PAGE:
My arms aren’t long comparatively though. It looks low because 1) the bell is huge, 2) it doesn’t “flip” around like a smaller bell does, and 3) I let it sink back and down – the path is more curvilinear than common swings which are more arced.

      I don’t know if anyone can swing the 203pounder with the same form as a 70pounder. I might get there over time…we’ll see!

      Reply
  5. Eric

    awesome! The biggest bell i’ve seen here in Denver is 158lbs, I need to find one of these monsters! Also, love the tutorials you posted on swings a couple weeks ago, finally had an opportunity to watch them today. Dan John is hillarious as a teacher.

    Reply
  6. Jim

    I think your form looks great for such a heavy load. I’d be interested to know if your jumping power (both horizonatl and vertical) has increased since you started doing such heavy swinges.

    Reply
    1. Bret Post author

      Thank you Jim! I appreciate that. Unfortunately I didn’t test my jumping power (well, I did last year in Auckland but I’ve lost 15 pounds since then so the variables aren’t controlled). :(

      This would make for a good study though!

      Reply
  7. Frank

    Bret,
    I am surprised that you are promoting these swings. The form is awful. Forward knee flexion is a huge part of the movement here where it is hardly seen at all with a good swing.

    I bet you feel your glutes working here and it’s more of a testament to everything else you have done and do to keep your body working well than this actually being any good for anything at all. It’s like saying you felt your glutes alot when you picked up a honda fit by the back bumper so you continue to do it even though it makes no sense at all.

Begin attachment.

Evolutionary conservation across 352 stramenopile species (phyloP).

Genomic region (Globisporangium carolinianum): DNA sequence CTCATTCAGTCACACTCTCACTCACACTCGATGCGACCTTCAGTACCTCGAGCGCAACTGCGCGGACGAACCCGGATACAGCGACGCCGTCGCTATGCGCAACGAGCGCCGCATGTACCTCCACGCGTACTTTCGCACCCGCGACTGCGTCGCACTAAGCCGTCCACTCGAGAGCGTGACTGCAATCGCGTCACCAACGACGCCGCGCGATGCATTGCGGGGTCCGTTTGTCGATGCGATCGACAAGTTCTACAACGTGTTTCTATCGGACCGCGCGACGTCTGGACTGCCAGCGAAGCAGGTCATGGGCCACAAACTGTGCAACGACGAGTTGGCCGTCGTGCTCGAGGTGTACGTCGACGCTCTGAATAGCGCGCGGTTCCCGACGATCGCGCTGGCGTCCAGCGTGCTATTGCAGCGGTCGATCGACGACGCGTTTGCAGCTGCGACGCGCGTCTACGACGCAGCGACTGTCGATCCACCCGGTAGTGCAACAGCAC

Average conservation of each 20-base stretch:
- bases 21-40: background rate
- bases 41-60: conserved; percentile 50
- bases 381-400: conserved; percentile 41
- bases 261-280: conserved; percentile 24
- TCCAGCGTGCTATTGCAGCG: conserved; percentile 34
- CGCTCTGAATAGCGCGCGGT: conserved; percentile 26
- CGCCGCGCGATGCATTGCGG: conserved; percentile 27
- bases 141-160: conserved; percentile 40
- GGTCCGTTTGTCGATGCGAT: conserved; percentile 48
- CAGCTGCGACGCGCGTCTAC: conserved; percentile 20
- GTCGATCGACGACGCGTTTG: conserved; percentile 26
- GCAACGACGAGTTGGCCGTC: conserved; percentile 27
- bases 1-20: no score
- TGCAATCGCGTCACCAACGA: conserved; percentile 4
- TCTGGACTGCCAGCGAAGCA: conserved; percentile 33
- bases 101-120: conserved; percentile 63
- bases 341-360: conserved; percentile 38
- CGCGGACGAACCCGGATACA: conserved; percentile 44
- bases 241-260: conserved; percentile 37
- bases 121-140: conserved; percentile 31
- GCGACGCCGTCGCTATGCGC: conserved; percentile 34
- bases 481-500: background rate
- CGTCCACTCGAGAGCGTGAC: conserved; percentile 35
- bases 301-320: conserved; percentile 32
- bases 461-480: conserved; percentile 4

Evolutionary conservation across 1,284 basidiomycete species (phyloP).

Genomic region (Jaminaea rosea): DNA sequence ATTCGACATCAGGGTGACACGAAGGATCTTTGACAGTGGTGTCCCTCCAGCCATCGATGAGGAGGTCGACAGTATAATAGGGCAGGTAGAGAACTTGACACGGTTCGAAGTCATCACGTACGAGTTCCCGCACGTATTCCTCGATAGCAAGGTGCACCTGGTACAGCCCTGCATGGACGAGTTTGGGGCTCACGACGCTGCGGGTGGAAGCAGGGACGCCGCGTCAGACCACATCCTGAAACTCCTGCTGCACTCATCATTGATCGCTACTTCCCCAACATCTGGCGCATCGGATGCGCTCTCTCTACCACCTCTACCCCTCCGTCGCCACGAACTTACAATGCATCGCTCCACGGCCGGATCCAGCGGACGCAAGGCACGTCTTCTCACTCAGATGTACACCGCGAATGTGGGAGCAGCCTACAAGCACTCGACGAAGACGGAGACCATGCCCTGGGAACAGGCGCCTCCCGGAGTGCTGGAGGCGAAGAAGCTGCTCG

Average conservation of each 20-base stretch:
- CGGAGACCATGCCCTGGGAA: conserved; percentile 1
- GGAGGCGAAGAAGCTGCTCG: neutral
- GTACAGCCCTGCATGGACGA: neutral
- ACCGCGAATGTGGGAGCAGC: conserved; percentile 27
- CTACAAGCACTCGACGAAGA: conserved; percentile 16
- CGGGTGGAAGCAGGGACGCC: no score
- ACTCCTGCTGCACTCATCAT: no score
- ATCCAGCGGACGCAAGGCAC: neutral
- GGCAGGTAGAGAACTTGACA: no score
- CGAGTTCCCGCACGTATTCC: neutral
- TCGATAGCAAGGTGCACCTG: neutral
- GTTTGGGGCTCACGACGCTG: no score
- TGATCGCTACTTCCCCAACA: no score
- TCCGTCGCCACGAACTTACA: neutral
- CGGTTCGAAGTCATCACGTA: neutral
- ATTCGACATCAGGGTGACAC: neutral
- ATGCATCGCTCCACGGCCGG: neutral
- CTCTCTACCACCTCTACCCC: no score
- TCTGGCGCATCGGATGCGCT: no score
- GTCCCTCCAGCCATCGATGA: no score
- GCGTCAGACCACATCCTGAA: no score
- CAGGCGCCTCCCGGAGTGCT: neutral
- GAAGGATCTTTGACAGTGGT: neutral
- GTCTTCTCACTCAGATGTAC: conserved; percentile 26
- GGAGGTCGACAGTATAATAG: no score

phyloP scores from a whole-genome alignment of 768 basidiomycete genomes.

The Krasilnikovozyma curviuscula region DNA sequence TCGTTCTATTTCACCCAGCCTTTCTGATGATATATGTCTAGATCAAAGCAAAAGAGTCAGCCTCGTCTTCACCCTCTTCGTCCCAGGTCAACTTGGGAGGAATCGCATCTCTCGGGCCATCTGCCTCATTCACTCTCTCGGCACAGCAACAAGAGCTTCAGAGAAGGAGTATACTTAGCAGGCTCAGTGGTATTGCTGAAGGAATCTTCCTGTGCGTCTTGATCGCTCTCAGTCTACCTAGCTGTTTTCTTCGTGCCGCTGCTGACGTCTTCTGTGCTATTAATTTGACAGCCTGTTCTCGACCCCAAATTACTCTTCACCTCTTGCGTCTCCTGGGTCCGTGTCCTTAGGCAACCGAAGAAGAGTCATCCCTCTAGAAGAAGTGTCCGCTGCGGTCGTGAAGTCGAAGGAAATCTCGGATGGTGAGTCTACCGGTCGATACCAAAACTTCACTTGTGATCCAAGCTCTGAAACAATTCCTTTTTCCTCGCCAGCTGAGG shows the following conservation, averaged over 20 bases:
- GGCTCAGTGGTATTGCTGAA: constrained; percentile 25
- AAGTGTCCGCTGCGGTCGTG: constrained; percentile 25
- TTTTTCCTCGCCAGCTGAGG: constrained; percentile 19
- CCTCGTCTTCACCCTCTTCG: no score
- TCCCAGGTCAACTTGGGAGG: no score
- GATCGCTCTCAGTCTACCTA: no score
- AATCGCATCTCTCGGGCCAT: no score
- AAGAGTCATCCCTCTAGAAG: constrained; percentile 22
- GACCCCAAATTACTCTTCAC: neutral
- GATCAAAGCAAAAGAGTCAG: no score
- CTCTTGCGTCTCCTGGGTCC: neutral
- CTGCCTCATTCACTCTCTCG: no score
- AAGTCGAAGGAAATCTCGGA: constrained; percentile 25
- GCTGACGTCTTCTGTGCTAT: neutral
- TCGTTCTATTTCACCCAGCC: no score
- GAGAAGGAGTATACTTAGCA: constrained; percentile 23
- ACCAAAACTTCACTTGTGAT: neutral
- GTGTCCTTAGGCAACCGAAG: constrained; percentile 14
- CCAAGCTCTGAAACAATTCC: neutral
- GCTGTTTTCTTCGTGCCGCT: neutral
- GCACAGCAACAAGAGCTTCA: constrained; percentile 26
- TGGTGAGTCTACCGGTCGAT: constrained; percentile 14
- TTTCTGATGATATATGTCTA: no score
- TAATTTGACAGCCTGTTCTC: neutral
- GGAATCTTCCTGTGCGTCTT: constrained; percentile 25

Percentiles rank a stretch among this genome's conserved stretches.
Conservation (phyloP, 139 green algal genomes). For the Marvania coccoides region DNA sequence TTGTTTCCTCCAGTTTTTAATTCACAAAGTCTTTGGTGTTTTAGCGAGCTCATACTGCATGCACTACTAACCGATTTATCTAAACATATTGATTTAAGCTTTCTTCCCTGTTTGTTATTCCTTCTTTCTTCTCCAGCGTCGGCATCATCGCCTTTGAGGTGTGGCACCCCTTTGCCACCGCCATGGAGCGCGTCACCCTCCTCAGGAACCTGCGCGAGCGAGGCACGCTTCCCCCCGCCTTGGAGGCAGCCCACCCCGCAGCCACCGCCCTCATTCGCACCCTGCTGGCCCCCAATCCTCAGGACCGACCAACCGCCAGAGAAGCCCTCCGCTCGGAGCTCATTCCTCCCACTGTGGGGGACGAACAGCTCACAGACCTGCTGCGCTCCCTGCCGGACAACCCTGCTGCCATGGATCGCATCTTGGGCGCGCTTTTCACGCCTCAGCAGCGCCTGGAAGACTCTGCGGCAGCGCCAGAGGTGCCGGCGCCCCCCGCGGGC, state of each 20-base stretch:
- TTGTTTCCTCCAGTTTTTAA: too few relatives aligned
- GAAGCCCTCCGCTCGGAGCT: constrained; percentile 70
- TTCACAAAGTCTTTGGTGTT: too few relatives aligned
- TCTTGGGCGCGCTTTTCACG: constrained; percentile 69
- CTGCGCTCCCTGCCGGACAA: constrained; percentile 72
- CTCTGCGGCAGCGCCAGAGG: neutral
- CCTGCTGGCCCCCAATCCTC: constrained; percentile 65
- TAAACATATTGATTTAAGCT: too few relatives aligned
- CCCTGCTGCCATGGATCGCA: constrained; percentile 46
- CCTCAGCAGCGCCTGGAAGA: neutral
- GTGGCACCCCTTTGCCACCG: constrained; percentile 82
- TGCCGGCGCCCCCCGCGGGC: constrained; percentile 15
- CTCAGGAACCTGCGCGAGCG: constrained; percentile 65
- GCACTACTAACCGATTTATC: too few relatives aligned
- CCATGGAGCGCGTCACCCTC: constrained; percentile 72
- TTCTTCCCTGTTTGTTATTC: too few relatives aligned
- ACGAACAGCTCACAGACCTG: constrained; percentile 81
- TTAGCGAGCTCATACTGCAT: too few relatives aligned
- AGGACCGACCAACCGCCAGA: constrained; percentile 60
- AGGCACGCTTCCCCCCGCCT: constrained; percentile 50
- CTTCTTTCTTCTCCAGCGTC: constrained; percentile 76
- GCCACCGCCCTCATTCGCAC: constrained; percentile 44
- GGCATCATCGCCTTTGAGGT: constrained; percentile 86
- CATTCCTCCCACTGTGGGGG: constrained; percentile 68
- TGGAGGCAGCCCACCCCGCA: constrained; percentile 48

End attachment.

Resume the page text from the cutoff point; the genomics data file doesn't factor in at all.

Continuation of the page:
You read so much and have conversations all the time with biomechanists and kineisiologists, what kind of good patterning can this possibly be promoting?

    I know this is a very negative comment but I do have constructive intentions.

    Reply
    1. Bret Post author

      Frank,

      Yes, I move the knees forward. I still catch the weight with my hips (not my knees) with the vector being a blend of axial/anteroposterior (not pure axial).

      Therefore the load will be more on the hips and not the knees. I don’t even feel my quads working when I do these. I could show this through inverse dynamics if I had the laboratories for it, but I don’t.

      Until then, we can agree to disagree (or you can take my word for it that this still works the hips a ton and not so much the knees).

      Furthermore, I think you have to shift your weight forward and backward when using such heavy loads or else you lose your balance and fall over.

      BC

      Reply
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  9. Ash

    Have you used the plateau blaster? It’s made by stronger grip. It’s a swing handle that you can load with olympic plates, so you can make the “bell” as heavy as you want. They also make a version that comes apart that makes it easy to transport.

    Reply
  10. Ash

    I got a hungarian core blaster, and I like it. I just wish it were shorter, or that I was taller. I’m only 5’6, so when I load it really heavy, I’m up to 196lbs right now, sometimes it hits the floor.

    Reply
  11. Jack Woodrup

    I know this is an old video Bret but I was wondering how you were going with the 200 pounder now? I would love to see an updated video to compare your form after quite a few months doing them. Without doubt your glutes, upper back, etc will be stronger and more powerful and it would be interesting to see the progression or change if any.

    Reply